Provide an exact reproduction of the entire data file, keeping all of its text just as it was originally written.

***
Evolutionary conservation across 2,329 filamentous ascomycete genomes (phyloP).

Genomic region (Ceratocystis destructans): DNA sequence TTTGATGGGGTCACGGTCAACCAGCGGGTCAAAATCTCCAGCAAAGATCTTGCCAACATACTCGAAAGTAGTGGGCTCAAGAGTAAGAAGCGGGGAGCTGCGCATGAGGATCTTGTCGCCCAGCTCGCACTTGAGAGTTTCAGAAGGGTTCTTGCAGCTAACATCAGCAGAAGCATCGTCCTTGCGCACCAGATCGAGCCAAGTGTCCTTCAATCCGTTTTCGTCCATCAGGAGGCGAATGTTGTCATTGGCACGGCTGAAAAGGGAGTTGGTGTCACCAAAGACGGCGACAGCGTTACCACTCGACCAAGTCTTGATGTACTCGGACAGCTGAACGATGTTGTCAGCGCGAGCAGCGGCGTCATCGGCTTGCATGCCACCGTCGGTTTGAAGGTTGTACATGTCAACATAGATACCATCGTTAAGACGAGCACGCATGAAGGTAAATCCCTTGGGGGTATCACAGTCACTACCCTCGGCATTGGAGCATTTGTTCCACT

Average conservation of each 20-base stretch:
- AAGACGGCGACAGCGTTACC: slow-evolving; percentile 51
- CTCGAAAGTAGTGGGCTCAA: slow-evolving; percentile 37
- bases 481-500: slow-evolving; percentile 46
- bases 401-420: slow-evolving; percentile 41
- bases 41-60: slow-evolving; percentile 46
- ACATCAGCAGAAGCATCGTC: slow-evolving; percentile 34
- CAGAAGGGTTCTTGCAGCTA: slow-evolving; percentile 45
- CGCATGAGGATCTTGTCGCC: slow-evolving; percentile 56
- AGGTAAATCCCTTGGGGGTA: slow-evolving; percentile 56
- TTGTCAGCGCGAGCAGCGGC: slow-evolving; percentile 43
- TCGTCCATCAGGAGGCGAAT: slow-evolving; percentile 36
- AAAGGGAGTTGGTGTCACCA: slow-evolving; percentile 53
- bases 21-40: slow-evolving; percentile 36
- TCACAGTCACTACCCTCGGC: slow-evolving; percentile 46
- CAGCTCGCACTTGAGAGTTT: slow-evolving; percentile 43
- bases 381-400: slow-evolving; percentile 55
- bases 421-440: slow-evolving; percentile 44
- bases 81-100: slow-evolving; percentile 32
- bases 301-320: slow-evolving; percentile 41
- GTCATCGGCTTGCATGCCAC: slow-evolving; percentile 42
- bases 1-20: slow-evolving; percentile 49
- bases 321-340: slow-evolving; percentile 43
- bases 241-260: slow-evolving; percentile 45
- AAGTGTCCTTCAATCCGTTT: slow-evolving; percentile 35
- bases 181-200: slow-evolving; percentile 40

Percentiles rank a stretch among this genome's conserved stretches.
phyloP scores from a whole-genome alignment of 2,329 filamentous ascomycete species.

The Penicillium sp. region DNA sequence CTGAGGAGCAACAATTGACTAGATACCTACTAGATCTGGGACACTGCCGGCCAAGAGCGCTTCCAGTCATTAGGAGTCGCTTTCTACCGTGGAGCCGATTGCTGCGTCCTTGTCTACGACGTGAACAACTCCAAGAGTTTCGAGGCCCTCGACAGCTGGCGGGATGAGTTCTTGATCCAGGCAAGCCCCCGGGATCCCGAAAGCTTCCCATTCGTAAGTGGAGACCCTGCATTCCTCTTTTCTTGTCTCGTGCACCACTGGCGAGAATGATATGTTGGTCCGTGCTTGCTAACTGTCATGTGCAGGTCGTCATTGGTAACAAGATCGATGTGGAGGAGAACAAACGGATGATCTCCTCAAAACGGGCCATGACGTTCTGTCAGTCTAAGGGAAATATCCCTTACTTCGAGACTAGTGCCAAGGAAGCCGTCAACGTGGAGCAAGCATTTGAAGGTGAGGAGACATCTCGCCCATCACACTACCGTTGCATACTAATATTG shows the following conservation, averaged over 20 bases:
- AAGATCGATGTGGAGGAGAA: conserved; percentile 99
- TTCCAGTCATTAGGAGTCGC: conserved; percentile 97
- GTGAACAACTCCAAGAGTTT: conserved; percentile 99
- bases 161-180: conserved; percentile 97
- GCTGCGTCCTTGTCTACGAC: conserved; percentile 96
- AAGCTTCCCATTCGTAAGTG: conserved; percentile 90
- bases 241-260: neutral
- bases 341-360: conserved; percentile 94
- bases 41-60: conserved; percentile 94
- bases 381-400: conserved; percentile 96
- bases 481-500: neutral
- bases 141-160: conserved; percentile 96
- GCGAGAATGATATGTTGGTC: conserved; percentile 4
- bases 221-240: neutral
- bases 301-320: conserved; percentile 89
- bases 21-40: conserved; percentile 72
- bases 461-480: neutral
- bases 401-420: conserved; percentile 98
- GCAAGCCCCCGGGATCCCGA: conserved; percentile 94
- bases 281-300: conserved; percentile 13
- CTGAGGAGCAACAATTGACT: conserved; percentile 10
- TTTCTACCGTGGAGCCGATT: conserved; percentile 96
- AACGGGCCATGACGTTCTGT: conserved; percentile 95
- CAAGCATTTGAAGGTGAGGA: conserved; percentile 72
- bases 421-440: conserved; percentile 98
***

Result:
Evolutionary conservation across 2,329 filamentous ascomycete genomes (phyloP).

Genomic region (Ceratocystis destructans): DNA sequence TTTGATGGGGTCACGGTCAACCAGCGGGTCAAAATCTCCAGCAAAGATCTTGCCAACATACTCGAAAGTAGTGGGCTCAAGAGTAAGAAGCGGGGAGCTGCGCATGAGGATCTTGTCGCCCAGCTCGCACTTGAGAGTTTCAGAAGGGTTCTTGCAGCTAACATCAGCAGAAGCATCGTCCTTGCGCACCAGATCGAGCCAAGTGTCCTTCAATCCGTTTTCGTCCATCAGGAGGCGAATGTTGTCATTGGCACGGCTGAAAAGGGAGTTGGTGTCACCAAAGACGGCGACAGCGTTACCACTCGACCAAGTCTTGATGTACTCGGACAGCTGAACGATGTTGTCAGCGCGAGCAGCGGCGTCATCGGCTTGCATGCCACCGTCGGTTTGAAGGTTGTACATGTCAACATAGATACCATCGTTAAGACGAGCACGCATGAAGGTAAATCCCTTGGGGGTATCACAGTCACTACCCTCGGCATTGGAGCATTTGTTCCACT

Average conservation of each 20-base stretch:
- AAGACGGCGACAGCGTTACC: slow-evolving; percentile 51
- CTCGAAAGTAGTGGGCTCAA: slow-evolving; percentile 37
- bases 481-500: slow-evolving; percentile 46
- bases 401-420: slow-evolving; percentile 41
- bases 41-60: slow-evolving; percentile 46
- ACATCAGCAGAAGCATCGTC: slow-evolving; percentile 34
- CAGAAGGGTTCTTGCAGCTA: slow-evolving; percentile 45
- CGCATGAGGATCTTGTCGCC: slow-evolving; percentile 56
- AGGTAAATCCCTTGGGGGTA: slow-evolving; percentile 56
- TTGTCAGCGCGAGCAGCGGC: slow-evolving; percentile 43
- TCGTCCATCAGGAGGCGAAT: slow-evolving; percentile 36
- AAAGGGAGTTGGTGTCACCA: slow-evolving; percentile 53
- bases 21-40: slow-evolving; percentile 36
- TCACAGTCACTACCCTCGGC: slow-evolving; percentile 46
- CAGCTCGCACTTGAGAGTTT: slow-evolving; percentile 43
- bases 381-400: slow-evolving; percentile 55
- bases 421-440: slow-evolving; percentile 44
- bases 81-100: slow-evolving; percentile 32
- bases 301-320: slow-evolving; percentile 41
- GTCATCGGCTTGCATGCCAC: slow-evolving; percentile 42
- bases 1-20: slow-evolving; percentile 49
- bases 321-340: slow-evolving; percentile 43
- bases 241-260: slow-evolving; percentile 45
- AAGTGTCCTTCAATCCGTTT: slow-evolving; percentile 35
- bases 181-200: slow-evolving; percentile 40

Percentiles rank a stretch among this genome's conserved stretches.
phyloP scores from a whole-genome alignment of 2,329 filamentous ascomycete species.

The Penicillium sp. region DNA sequence CTGAGGAGCAACAATTGACTAGATACCTACTAGATCTGGGACACTGCCGGCCAAGAGCGCTTCCAGTCATTAGGAGTCGCTTTCTACCGTGGAGCCGATTGCTGCGTCCTTGTCTACGACGTGAACAACTCCAAGAGTTTCGAGGCCCTCGACAGCTGGCGGGATGAGTTCTTGATCCAGGCAAGCCCCCGGGATCCCGAAAGCTTCCCATTCGTAAGTGGAGACCCTGCATTCCTCTTTTCTTGTCTCGTGCACCACTGGCGAGAATGATATGTTGGTCCGTGCTTGCTAACTGTCATGTGCAGGTCGTCATTGGTAACAAGATCGATGTGGAGGAGAACAAACGGATGATCTCCTCAAAACGGGCCATGACGTTCTGTCAGTCTAAGGGAAATATCCCTTACTTCGAGACTAGTGCCAAGGAAGCCGTCAACGTGGAGCAAGCATTTGAAGGTGAGGAGACATCTCGCCCATCACACTACCGTTGCATACTAATATTG shows the following conservation, averaged over 20 bases:
- AAGATCGATGTGGAGGAGAA: conserved; percentile 99
- TTCCAGTCATTAGGAGTCGC: conserved; percentile 97
- GTGAACAACTCCAAGAGTTT: conserved; percentile 99
- bases 161-180: conserved; percentile 97
- GCTGCGTCCTTGTCTACGAC: conserved; percentile 96
- AAGCTTCCCATTCGTAAGTG: conserved; percentile 90
- bases 241-260: neutral
- bases 341-360: conserved; percentile 94
- bases 41-60: conserved; percentile 94
- bases 381-400: conserved; percentile 96
- bases 481-500: neutral
- bases 141-160: conserved; percentile 96
- GCGAGAATGATATGTTGGTC: conserved; percentile 4
- bases 221-240: neutral
- bases 301-320: conserved; percentile 89
- bases 21-40: conserved; percentile 72
- bases 461-480: neutral
- bases 401-420: conserved; percentile 98
- GCAAGCCCCCGGGATCCCGA: conserved; percentile 94
- bases 281-300: conserved; percentile 13
- CTGAGGAGCAACAATTGACT: conserved; percentile 10
- TTTCTACCGTGGAGCCGATT: conserved; percentile 96
- AACGGGCCATGACGTTCTGT: conserved; percentile 95
- CAAGCATTTGAAGGTGAGGA: conserved; percentile 72
- bases 421-440: conserved; percentile 98